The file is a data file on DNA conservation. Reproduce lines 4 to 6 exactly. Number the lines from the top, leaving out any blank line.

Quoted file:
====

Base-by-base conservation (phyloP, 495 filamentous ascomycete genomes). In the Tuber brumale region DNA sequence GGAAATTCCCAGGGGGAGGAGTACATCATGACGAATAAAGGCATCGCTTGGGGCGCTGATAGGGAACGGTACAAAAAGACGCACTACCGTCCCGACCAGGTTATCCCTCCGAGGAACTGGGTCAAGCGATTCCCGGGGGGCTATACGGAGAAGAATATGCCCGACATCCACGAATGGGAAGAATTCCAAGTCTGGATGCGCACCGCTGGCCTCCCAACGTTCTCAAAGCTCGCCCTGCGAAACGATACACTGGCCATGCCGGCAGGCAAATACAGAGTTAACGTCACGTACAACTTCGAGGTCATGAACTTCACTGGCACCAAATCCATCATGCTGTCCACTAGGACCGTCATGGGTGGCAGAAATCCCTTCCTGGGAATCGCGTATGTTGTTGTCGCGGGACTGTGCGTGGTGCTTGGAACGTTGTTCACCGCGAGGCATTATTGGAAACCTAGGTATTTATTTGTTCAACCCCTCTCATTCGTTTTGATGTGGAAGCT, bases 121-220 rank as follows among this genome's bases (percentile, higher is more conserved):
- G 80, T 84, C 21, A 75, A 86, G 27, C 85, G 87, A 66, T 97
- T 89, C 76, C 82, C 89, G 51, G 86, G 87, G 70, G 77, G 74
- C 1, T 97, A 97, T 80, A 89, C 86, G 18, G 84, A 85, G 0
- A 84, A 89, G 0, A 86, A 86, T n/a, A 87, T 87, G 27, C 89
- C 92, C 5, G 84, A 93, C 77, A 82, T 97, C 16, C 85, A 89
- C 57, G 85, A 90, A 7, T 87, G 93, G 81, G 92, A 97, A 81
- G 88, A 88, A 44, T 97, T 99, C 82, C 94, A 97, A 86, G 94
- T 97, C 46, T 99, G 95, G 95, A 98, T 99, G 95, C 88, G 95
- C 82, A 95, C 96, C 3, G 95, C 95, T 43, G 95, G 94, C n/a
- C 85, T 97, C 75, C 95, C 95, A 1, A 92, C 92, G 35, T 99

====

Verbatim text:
- C 1, T 97, A 97, T 80, A 89, C 86, G 18, G 84, A 85, G 0
- A 84, A 89, G 0, A 86, A 86, T n/a, A 87, T 87, G 27, C 89
- C 92, C 5, G 84, A 93, C 77, A 82, T 97, C 16, C 85, A 89